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|Index||34 reviews in total|
*** This review may contain spoilers ***
I cant tell whether they are making fun of people who become enlightened or if they feel they can enlighten the world stemming from what seems to be a fairly vapid self-help seminar. "They" in this review refers to Mike White and Laura Dern who have their hands all over this new comedy/drama in fields of creation, production, directing, writing and performing. Maybe with less cooks in the kitchen the show has more focus and self-control, but that focus isn't apparent to this reviewer yet. Maybe they are pointing out the futility of change or perhaps how jaded and impersonal the world around them has become. The message is unclear, as I have no idea whether to root for our leading lady or hit some sense into her with a polo mallet. The show is fresh and unique, and its great to see Dern on the screen, aging but still looking good, I guess the mid 40's IS the new mid-30's as her hair and clothing style reflect the latter. I have always appreciated her skills, and its good to see her stretch out in this one,but by the end of this 30 minute episode I was already getting both bored and annoyed as the show is already getting a bit preachy and a lot pretentious. Once again, the men are written as jerks as one is a numb corporate type who cheats and the other a drug addict.Even with that, I will watch more episodes to see if the show manages to gain focus, entertain, and cease the self- important message.
I use IMDb on a regular basis just for reading reviews, although I
always felt compelled to write my own reviews, it was not enough as
most other people already have said, what i would have said.
For this specific title, I had to write something.
First of all, the show has been canceled this year and I'm glad. Season 2 final leaves a great ending point and I highly doubt a 3rd or 4th season could have topped it. Sometimes it is better to leave a little bit open for speculation, but not too open, so that people get satisfaction of a well rounded ending. It is perfect.
Why did I title this review "mirror"? Well, this series exposes and shows the truth about human nature and social interaction. About life. While watching it, sometimes I found it almost unbearable (like a car crash that you can't watch, but can't look away), because it was too true, showing the ugly reality. I'm fairly sure, many, many people can relate to some degree, or 100% degree to the characters in this show. All the traits and natures of us humans are shown from hypocrisy to forgiveness, love, hate, hopes, dreams, imagination and clash with real world, disappointment, resentment, regret, success, happiness and so on.
Right, so you think you might have seen it all before? Not quite.
It's not only the exposure of human nature, but we are constantly kept on our heels through this series, as happiness doesn't mean happy. Success doesn't mean successful. It plays with your mind and shows the viewer his/her own imperfections. How we judge and assume, how we guess and conclude.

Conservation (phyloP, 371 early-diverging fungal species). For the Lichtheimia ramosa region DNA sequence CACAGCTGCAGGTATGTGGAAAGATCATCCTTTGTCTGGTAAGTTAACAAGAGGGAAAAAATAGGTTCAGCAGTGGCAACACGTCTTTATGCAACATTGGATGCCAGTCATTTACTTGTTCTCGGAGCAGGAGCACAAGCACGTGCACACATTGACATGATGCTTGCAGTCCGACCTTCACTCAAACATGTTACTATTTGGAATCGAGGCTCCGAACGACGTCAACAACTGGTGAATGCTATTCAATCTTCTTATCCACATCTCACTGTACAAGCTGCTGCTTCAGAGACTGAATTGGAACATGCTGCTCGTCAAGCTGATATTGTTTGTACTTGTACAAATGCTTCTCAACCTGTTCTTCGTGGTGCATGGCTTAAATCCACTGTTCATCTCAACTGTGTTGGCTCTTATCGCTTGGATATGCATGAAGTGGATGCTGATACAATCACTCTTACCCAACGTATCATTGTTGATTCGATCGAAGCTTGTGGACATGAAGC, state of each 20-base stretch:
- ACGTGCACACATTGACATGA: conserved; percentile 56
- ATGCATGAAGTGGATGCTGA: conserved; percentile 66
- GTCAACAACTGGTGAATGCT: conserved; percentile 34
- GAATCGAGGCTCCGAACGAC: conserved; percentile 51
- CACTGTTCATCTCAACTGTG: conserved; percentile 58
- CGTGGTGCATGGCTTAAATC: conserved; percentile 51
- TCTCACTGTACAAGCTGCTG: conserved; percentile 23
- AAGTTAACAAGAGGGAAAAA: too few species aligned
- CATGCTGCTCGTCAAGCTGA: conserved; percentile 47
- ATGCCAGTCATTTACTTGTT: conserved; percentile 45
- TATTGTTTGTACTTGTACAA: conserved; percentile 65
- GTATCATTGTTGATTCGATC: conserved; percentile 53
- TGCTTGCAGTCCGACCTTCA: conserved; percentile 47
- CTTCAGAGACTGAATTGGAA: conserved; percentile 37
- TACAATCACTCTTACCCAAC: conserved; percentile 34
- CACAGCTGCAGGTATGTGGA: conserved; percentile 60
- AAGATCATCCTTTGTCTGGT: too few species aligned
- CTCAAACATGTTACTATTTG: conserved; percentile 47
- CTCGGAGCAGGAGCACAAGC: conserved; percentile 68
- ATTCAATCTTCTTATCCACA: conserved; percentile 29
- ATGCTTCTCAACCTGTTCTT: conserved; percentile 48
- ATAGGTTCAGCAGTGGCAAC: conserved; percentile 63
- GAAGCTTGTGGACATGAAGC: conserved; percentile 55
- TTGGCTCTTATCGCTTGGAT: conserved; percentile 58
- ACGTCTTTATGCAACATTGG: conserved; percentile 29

It works so well from episode one. It could be something you disregard, but if you stick around, the well written script and the extra ordinary acting by all individuals involved will grab you.
One of the most unbearable and painful show I have ever watched. I wanted to punch someone after seeing each of the three episodes I endured. It's not funny, it's not charming, it's not emotional or shocking. It's more like fingernails on a blackboard. Except the first 30 seconds of the first episode where Dern went crazy, the rest of the show is just about the most dumb and uninteresting character I ever saw. I just don't get how the characters are bound together, they don't actually interact. I feel they just live their lives in parallel. This show is very frustrating and for my taste it is unwatchable. On the brighter side, I have to mention that it is technically good, the lights are good, the sets are various. Finally as I have to reach the 10 lines, I would add that there is a lot of shows with people worse (by their behaviors, bad habits and so on) than Dern's character. But to be honest, only Steve Urkel can compete with her as being such an irritating person and at least Urkel was someone good who seems to sometimes understand people.
*** This review may contain spoilers ***
"It is no measure of health to be well adjusted to a profoundly sick
society." - Jiddu Krishnamurti
An HBO TV series written and created by Mike White, "Enlightened" stars Laura Dern as Amy Jellico. Amy works within the marketing department of Abaddon Industries, the company aptly named after the Biblical "Abaddon" (a bottomless pit and place of destruction).
"Enlightened" opens with Amy quite literally losing her mind. Driven insane by bastardly bosses and crummy corporate credos, Amy escapes to a "spiritual retreat" in which she learns "hippie values" and in which she has idyllic visions of sparkling waters and floating turtles. Why, Amy thinks, can't the whole world be like this? As such, Amy returns to Abaddon with a new evangel; she will impose upon the world a new reality, a new way of thinking, a new ethos! Everyone else thinks Amy's nuts.